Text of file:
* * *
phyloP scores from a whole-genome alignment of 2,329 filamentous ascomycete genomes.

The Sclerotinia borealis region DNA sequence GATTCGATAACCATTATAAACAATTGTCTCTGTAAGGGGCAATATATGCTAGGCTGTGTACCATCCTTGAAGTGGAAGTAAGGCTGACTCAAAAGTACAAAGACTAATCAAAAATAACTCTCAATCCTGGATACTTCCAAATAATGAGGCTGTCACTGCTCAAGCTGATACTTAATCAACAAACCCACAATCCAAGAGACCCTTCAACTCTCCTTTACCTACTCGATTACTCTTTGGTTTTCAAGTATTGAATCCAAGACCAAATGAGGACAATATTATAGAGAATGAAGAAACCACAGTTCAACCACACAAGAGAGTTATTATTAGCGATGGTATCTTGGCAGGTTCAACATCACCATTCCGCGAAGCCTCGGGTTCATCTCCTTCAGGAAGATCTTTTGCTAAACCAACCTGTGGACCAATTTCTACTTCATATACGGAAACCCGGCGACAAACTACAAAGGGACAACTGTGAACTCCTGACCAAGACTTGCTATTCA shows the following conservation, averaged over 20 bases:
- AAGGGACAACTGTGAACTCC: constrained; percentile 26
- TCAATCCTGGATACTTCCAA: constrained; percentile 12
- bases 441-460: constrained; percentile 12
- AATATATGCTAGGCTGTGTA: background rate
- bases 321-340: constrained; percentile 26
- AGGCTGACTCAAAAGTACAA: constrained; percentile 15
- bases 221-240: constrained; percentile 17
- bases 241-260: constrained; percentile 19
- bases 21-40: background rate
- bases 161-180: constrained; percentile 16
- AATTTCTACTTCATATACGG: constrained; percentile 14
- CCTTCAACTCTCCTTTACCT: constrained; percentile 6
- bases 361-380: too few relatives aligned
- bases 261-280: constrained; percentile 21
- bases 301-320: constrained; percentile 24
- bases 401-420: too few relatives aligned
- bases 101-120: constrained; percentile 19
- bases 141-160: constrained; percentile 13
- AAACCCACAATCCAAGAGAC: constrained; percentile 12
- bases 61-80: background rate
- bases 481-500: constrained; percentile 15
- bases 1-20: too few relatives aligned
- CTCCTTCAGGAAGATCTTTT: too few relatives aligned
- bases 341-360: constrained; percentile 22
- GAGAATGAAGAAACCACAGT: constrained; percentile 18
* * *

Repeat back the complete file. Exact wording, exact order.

phyloP scores from a whole-genome alignment of 2,329 filamentous ascomycete genomes.

The Sclerotinia borealis region DNA sequence GATTCGATAACCATTATAAACAATTGTCTCTGTAAGGGGCAATATATGCTAGGCTGTGTACCATCCTTGAAGTGGAAGTAAGGCTGACTCAAAAGTACAAAGACTAATCAAAAATAACTCTCAATCCTGGATACTTCCAAATAATGAGGCTGTCACTGCTCAAGCTGATACTTAATCAACAAACCCACAATCCAAGAGACCCTTCAACTCTCCTTTACCTACTCGATTACTCTTTGGTTTTCAAGTATTGAATCCAAGACCAAATGAGGACAATATTATAGAGAATGAAGAAACCACAGTTCAACCACACAAGAGAGTTATTATTAGCGATGGTATCTTGGCAGGTTCAACATCACCATTCCGCGAAGCCTCGGGTTCATCTCCTTCAGGAAGATCTTTTGCTAAACCAACCTGTGGACCAATTTCTACTTCATATACGGAAACCCGGCGACAAACTACAAAGGGACAACTGTGAACTCCTGACCAAGACTTGCTATTCA shows the following conservation, averaged over 20 bases:
- AAGGGACAACTGTGAACTCC: constrained; percentile 26
- TCAATCCTGGATACTTCCAA: constrained; percentile 12
- bases 441-460: constrained; percentile 12
- AATATATGCTAGGCTGTGTA: background rate
- bases 321-340: constrained; percentile 26
- AGGCTGACTCAAAAGTACAA: constrained; percentile 15
- bases 221-240: constrained; percentile 17
- bases 241-260: constrained; percentile 19
- bases 21-40: background rate
- bases 161-180: constrained; percentile 16
- AATTTCTACTTCATATACGG: constrained; percentile 14
- CCTTCAACTCTCCTTTACCT: constrained; percentile 6
- bases 361-380: too few relatives aligned
- bases 261-280: constrained; percentile 21
- bases 301-320: constrained; percentile 24
- bases 401-420: too few relatives aligned
- bases 101-120: constrained; percentile 19
- bases 141-160: constrained; percentile 13
- AAACCCACAATCCAAGAGAC: constrained; percentile 12
- bases 61-80: background rate
- bases 481-500: constrained; percentile 15
- bases 1-20: too few relatives aligned
- CTCCTTCAGGAAGATCTTTT: too few relatives aligned
- bases 341-360: constrained; percentile 22
- GAGAATGAAGAAACCACAGT: constrained; percentile 18